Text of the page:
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E-pilgrimages, e-celebrations in the ongoing pandemic

An estimated 250 million pilgrims have visited the shrine since 1860, coming the whole year round, but especially on February 11, the Feast of Our Lady of Lourdes. This year, however, all pilgrimages to Lourdes have now been canceled because of the coronavirus pandemic.

The daily Blessed Sacrament processions at Lourdes could not be held at precisely the period — from February to July – that Bernadette Soubirous saw the Virgin at Lourdes in 1858. Thus last Thursday, the Lourdes Shrine organized its first-ever e-pilgrimage, drawing a virtual audience of 80 million around the world.

The sanctuary broadcast Mass and prayers all day in five different languages on television and social media. Even virtually, there is a real communion among the pilgrims around the world, said Olivier Ribadeau Dumas, rector of the Sanctuary of Lourdes. “It was an opportunity for all those who are far to get together, even if it will never replace coming on a pilgrimage,” he said.

The pandemic has led to many changes in religious celebrations and ceremonies around the world. Pope Francis himself cancelled his usual daily message from the second floor of his home to the thousands of people gathered at St. Peter’s Square below. He now reaches out to the faithful via television.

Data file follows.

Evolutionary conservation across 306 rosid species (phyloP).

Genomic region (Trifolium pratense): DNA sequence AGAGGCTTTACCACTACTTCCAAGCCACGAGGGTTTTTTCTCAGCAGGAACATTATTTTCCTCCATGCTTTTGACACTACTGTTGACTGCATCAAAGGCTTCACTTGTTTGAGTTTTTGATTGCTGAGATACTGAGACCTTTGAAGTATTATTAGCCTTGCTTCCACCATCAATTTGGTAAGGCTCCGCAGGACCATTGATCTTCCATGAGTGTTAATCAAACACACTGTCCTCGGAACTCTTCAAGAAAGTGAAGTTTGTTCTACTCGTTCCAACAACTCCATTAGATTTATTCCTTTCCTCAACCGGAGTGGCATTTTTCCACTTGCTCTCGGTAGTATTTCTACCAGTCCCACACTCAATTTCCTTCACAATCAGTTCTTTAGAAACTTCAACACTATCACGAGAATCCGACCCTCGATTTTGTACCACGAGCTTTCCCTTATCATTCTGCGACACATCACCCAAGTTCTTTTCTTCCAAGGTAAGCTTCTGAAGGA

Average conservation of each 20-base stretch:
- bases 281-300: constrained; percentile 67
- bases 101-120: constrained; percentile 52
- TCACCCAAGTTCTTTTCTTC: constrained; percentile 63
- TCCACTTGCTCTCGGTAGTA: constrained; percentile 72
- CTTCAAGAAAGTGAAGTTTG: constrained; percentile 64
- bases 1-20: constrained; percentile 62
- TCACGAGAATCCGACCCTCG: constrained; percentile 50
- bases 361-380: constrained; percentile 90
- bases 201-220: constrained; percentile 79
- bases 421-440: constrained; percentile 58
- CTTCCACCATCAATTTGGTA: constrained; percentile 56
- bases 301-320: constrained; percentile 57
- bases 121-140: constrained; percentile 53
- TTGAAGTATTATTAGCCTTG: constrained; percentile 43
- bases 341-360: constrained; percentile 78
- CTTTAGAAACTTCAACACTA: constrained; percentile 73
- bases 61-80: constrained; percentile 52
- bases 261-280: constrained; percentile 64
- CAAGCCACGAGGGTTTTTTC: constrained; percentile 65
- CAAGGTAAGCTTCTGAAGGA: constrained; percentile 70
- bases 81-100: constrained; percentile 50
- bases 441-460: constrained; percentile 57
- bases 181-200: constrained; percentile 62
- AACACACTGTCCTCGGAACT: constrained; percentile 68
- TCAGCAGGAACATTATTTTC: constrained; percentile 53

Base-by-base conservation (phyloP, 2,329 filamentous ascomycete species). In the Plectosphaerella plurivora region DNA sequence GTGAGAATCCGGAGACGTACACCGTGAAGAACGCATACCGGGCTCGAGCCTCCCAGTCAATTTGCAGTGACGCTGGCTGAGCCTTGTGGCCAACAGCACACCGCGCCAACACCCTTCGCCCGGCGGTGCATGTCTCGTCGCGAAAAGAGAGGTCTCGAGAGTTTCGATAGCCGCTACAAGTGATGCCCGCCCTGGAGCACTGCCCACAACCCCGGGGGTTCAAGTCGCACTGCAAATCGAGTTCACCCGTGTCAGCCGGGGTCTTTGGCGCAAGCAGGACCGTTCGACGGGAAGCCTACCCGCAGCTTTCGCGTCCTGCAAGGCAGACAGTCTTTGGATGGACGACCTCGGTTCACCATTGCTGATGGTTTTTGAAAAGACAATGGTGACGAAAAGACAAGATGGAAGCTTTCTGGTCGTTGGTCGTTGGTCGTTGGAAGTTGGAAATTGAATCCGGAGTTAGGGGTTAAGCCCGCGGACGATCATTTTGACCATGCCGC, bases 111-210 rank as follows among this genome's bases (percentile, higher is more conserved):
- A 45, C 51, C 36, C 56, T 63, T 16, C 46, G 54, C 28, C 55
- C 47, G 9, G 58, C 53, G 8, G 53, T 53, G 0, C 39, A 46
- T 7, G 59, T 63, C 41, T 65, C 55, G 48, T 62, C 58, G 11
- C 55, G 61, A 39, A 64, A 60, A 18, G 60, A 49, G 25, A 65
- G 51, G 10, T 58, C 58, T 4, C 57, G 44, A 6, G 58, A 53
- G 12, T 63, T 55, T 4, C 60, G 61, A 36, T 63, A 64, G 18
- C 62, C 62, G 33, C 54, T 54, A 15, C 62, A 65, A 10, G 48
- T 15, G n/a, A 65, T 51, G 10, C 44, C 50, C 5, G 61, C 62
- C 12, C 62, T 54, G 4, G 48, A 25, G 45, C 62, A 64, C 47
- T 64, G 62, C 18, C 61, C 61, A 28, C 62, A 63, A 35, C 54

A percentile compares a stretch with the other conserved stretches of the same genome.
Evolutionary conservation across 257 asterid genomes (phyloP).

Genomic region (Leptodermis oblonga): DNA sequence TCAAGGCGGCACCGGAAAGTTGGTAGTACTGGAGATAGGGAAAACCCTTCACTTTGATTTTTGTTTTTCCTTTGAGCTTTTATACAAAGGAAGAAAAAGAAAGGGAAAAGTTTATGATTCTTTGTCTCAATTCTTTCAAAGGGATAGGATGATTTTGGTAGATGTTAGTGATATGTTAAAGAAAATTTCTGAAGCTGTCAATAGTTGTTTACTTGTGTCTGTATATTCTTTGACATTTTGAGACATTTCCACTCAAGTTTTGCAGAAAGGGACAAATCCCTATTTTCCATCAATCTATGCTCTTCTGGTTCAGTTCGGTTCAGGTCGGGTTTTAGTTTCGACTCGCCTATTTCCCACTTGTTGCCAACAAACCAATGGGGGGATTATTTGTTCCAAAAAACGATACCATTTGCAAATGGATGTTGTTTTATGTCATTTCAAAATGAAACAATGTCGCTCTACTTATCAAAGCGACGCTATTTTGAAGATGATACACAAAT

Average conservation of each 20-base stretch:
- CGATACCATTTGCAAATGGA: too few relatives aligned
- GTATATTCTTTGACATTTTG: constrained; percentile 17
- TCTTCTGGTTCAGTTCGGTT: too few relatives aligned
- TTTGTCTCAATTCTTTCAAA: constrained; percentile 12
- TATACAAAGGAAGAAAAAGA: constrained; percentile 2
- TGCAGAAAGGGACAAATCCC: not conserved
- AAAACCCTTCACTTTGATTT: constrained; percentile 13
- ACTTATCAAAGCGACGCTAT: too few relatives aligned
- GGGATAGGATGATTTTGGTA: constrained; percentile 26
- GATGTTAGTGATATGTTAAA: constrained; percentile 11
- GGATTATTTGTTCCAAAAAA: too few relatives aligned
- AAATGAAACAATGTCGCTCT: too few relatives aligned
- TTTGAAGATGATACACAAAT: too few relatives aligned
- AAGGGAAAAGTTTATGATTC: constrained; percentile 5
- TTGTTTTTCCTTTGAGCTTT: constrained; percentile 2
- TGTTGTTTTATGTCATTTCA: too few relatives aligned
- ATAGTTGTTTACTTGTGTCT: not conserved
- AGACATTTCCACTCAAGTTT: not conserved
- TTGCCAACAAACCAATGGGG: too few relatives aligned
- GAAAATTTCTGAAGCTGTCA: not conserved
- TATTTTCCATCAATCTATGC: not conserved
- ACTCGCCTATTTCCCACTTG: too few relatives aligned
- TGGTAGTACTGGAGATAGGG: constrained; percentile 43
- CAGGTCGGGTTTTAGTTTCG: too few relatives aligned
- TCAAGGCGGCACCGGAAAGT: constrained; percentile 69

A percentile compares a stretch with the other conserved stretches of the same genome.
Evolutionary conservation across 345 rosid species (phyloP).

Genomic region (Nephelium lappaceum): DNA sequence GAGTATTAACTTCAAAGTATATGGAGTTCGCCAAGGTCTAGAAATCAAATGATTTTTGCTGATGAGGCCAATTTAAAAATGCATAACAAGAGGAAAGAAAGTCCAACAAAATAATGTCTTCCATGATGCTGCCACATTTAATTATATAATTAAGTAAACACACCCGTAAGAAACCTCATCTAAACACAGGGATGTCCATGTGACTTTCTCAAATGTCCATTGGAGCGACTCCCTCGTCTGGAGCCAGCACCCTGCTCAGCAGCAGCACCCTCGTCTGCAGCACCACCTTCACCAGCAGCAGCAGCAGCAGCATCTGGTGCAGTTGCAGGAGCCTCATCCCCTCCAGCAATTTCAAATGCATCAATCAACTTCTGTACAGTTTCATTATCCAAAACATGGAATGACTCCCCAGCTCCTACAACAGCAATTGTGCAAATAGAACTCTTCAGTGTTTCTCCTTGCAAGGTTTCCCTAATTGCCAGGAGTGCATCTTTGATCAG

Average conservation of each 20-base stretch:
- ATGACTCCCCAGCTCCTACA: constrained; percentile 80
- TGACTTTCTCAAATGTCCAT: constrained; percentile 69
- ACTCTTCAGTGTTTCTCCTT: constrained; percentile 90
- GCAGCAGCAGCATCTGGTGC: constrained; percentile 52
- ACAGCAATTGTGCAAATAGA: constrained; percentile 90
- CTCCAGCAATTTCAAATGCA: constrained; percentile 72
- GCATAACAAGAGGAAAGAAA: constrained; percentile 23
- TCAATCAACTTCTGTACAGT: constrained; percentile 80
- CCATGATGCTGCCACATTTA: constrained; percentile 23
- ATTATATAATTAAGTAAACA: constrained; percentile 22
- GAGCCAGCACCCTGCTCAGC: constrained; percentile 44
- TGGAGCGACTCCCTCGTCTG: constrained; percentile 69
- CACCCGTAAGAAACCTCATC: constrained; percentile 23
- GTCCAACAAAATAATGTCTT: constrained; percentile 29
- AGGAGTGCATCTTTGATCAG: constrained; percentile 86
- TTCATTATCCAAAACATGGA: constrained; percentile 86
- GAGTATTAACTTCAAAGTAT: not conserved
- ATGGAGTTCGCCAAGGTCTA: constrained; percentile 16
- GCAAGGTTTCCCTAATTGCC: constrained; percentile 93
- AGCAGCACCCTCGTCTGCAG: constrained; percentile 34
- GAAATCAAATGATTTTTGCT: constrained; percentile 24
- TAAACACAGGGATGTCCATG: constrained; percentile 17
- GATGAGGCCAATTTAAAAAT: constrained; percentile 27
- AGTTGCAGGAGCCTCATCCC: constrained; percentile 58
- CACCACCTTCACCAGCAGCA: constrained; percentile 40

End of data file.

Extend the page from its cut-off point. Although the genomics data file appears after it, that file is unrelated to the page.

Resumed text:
Lourdes, like many other religious sites, has now turned to technology to maintain its links with its devotees, reaching many more of them, in fact, with some 150,000 views per day. It is also on Facebook, on Twitter, and on Instagram. The special celebration last Thursday attracted a total audience of 80 million all over the world – in Europe, the Americas, Asia, and Africa.

The pandemic continues to spread around the world, with cases and deaths rising most heavily in the United States, in Brazil, in the United Kingdom, in India and Indonesia. The Philippines has not suffered as much as these countries, but our own cases exceeded 60,000 last week and could reach 80,000 by the end of the month. Vaccines are now undergoing final tests in many countries, but the expectation is that none will be ready before the end of this year.

With this dire prospect and with coronavirus cases and deaths continuing to rise around the world, we must be ready to face the rest of this year with continuing restrictions on our daily activities, on the workings of government, on the operations of businesses, and on religious rites like Sunday Masses and celebrations like our recent observance of Lent and the Holy Week.

We may have to plan for a Christmas without our traditional church rites and holiday cheer but it could be a truly worldwide celebration via virtual ceremonies and programs, like the Lourdes e-pilgrimage last Thursday.

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